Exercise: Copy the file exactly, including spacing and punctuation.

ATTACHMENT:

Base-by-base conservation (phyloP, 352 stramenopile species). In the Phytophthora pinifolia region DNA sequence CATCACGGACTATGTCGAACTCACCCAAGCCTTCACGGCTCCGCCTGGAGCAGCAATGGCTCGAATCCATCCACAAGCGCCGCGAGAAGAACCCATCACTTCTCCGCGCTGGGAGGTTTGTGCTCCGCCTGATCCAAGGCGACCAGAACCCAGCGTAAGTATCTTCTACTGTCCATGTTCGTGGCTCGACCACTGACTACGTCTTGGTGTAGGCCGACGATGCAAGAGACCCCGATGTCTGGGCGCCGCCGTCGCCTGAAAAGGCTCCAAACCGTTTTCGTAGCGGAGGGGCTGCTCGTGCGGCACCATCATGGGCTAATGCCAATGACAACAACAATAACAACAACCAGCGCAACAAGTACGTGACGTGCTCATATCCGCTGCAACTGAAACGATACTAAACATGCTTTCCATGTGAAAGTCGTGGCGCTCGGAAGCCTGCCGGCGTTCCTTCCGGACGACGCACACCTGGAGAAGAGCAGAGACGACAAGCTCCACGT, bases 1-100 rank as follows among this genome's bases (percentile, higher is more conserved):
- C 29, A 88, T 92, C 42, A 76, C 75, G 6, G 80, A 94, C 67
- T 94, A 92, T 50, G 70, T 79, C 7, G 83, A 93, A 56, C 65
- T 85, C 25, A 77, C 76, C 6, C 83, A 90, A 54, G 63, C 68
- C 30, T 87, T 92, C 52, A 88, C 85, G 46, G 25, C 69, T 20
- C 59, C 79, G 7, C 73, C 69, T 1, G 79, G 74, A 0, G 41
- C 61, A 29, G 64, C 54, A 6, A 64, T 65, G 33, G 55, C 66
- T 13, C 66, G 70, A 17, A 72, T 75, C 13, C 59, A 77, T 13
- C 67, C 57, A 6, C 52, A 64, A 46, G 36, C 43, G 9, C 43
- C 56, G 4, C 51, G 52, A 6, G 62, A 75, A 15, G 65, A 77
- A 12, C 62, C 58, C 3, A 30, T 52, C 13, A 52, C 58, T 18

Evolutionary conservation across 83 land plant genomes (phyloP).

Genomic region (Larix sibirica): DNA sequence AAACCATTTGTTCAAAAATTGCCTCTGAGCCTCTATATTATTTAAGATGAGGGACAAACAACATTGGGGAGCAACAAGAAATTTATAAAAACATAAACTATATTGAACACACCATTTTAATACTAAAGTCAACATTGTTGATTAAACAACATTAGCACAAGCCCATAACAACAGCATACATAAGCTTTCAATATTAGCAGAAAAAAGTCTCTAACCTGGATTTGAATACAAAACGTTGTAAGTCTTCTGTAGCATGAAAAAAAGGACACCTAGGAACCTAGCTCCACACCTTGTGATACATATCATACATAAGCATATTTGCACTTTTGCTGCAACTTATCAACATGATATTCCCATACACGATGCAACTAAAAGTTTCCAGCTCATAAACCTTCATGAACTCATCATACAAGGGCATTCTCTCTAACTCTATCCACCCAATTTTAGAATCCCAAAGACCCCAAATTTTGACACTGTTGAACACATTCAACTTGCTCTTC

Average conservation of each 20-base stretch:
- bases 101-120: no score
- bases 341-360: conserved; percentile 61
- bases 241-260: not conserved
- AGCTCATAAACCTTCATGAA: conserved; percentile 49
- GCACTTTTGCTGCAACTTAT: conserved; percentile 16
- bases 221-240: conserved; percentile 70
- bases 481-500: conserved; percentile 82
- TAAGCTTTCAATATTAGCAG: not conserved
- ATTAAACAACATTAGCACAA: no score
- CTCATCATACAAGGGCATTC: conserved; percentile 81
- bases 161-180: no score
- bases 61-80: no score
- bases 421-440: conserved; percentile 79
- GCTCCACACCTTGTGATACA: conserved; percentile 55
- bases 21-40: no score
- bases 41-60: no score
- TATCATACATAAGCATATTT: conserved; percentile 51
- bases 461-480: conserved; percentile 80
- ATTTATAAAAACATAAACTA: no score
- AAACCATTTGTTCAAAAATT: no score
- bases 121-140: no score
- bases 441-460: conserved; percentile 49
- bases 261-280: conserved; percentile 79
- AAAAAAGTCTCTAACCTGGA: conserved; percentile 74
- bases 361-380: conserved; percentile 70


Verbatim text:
Base-by-base conservation (phyloP, 352 stramenopile species). In the Phytophthora pinifolia region DNA sequence CATCACGGACTATGTCGAACTCACCCAAGCCTTCACGGCTCCGCCTGGAGCAGCAATGGCTCGAATCCATCCACAAGCGCCGCGAGAAGAACCCATCACTTCTCCGCGCTGGGAGGTTTGTGCTCCGCCTGATCCAAGGCGACCAGAACCCAGCGTAAGTATCTTCTACTGTCCATGTTCGTGGCTCGACCACTGACTACGTCTTGGTGTAGGCCGACGATGCAAGAGACCCCGATGTCTGGGCGCCGCCGTCGCCTGAAAAGGCTCCAAACCGTTTTCGTAGCGGAGGGGCTGCTCGTGCGGCACCATCATGGGCTAATGCCAATGACAACAACAATAACAACAACCAGCGCAACAAGTACGTGACGTGCTCATATCCGCTGCAACTGAAACGATACTAAACATGCTTTCCATGTGAAAGTCGTGGCGCTCGGAAGCCTGCCGGCGTTCCTTCCGGACGACGCACACCTGGAGAAGAGCAGAGACGACAAGCTCCACGT, bases 1-100 rank as follows among this genome's bases (percentile, higher is more conserved):
- C 29, A 88, T 92, C 42, A 76, C 75, G 6, G 80, A 94, C 67
- T 94, A 92, T 50, G 70, T 79, C 7, G 83, A 93, A 56, C 65
- T 85, C 25, A 77, C 76, C 6, C 83, A 90, A 54, G 63, C 68
- C 30, T 87, T 92, C 52, A 88, C 85, G 46, G 25, C 69, T 20
- C 59, C 79, G 7, C 73, C 69, T 1, G 79, G 74, A 0, G 41
- C 61, A 29, G 64, C 54, A 6, A 64, T 65, G 33, G 55, C 66
- T 13, C 66, G 70, A 17, A 72, T 75, C 13, C 59, A 77, T 13
- C 67, C 57, A 6, C 52, A 64, A 46, G 36, C 43, G 9, C 43
- C 56, G 4, C 51, G 52, A 6, G 62, A 75, A 15, G 65, A 77
- A 12, C 62, C 58, C 3, A 30, T 52, C 13, A 52, C 58, T 18

Evolutionary conservation across 83 land plant genomes (phyloP).

Genomic region (Larix sibirica): DNA sequence AAACCATTTGTTCAAAAATTGCCTCTGAGCCTCTATATTATTTAAGATGAGGGACAAACAACATTGGGGAGCAACAAGAAATTTATAAAAACATAAACTATATTGAACACACCATTTTAATACTAAAGTCAACATTGTTGATTAAACAACATTAGCACAAGCCCATAACAACAGCATACATAAGCTTTCAATATTAGCAGAAAAAAGTCTCTAACCTGGATTTGAATACAAAACGTTGTAAGTCTTCTGTAGCATGAAAAAAAGGACACCTAGGAACCTAGCTCCACACCTTGTGATACATATCATACATAAGCATATTTGCACTTTTGCTGCAACTTATCAACATGATATTCCCATACACGATGCAACTAAAAGTTTCCAGCTCATAAACCTTCATGAACTCATCATACAAGGGCATTCTCTCTAACTCTATCCACCCAATTTTAGAATCCCAAAGACCCCAAATTTTGACACTGTTGAACACATTCAACTTGCTCTTC

Average conservation of each 20-base stretch:
- bases 101-120: no score
- bases 341-360: conserved; percentile 61
- bases 241-260: not conserved
- AGCTCATAAACCTTCATGAA: conserved; percentile 49
- GCACTTTTGCTGCAACTTAT: conserved; percentile 16
- bases 221-240: conserved; percentile 70
- bases 481-500: conserved; percentile 82
- TAAGCTTTCAATATTAGCAG: not conserved
- ATTAAACAACATTAGCACAA: no score
- CTCATCATACAAGGGCATTC: conserved; percentile 81
- bases 161-180: no score
- bases 61-80: no score
- bases 421-440: conserved; percentile 79
- GCTCCACACCTTGTGATACA: conserved; percentile 55
- bases 21-40: no score
- bases 41-60: no score
- TATCATACATAAGCATATTT: conserved; percentile 51
- bases 461-480: conserved; percentile 80
- ATTTATAAAAACATAAACTA: no score
- AAACCATTTGTTCAAAAATT: no score
- bases 121-140: no score
- bases 441-460: conserved; percentile 49
- bases 261-280: conserved; percentile 79
- AAAAAAGTCTCTAACCTGGA: conserved; percentile 74
- bases 361-380: conserved; percentile 70